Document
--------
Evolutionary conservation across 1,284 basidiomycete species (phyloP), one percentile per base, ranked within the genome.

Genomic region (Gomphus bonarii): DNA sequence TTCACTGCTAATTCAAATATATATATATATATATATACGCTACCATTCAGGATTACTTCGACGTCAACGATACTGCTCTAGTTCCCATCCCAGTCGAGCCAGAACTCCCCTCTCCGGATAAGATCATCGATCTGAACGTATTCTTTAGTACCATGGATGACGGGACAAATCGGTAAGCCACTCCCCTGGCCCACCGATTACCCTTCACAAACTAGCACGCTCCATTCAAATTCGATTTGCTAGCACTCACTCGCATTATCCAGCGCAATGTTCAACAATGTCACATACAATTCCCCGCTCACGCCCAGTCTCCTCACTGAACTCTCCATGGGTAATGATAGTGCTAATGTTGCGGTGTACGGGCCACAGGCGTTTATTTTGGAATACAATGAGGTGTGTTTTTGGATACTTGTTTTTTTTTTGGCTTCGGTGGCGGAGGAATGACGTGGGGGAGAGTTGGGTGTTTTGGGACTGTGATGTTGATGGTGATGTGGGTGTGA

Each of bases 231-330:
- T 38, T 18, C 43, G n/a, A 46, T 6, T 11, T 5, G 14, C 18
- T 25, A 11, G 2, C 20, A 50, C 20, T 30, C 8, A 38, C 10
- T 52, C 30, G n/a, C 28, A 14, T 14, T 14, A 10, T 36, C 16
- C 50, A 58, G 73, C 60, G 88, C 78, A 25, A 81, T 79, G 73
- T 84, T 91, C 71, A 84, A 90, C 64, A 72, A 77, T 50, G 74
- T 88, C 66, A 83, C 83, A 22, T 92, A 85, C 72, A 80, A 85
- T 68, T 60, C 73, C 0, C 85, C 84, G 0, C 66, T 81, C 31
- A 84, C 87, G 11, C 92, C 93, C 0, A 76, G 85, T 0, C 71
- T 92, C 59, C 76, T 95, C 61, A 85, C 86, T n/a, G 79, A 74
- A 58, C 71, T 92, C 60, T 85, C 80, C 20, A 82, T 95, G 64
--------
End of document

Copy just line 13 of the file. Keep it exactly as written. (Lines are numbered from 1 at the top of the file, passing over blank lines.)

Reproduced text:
- A 58, C 71, T 92, C 60, T 85, C 80, C 20, A 82, T 95, G 64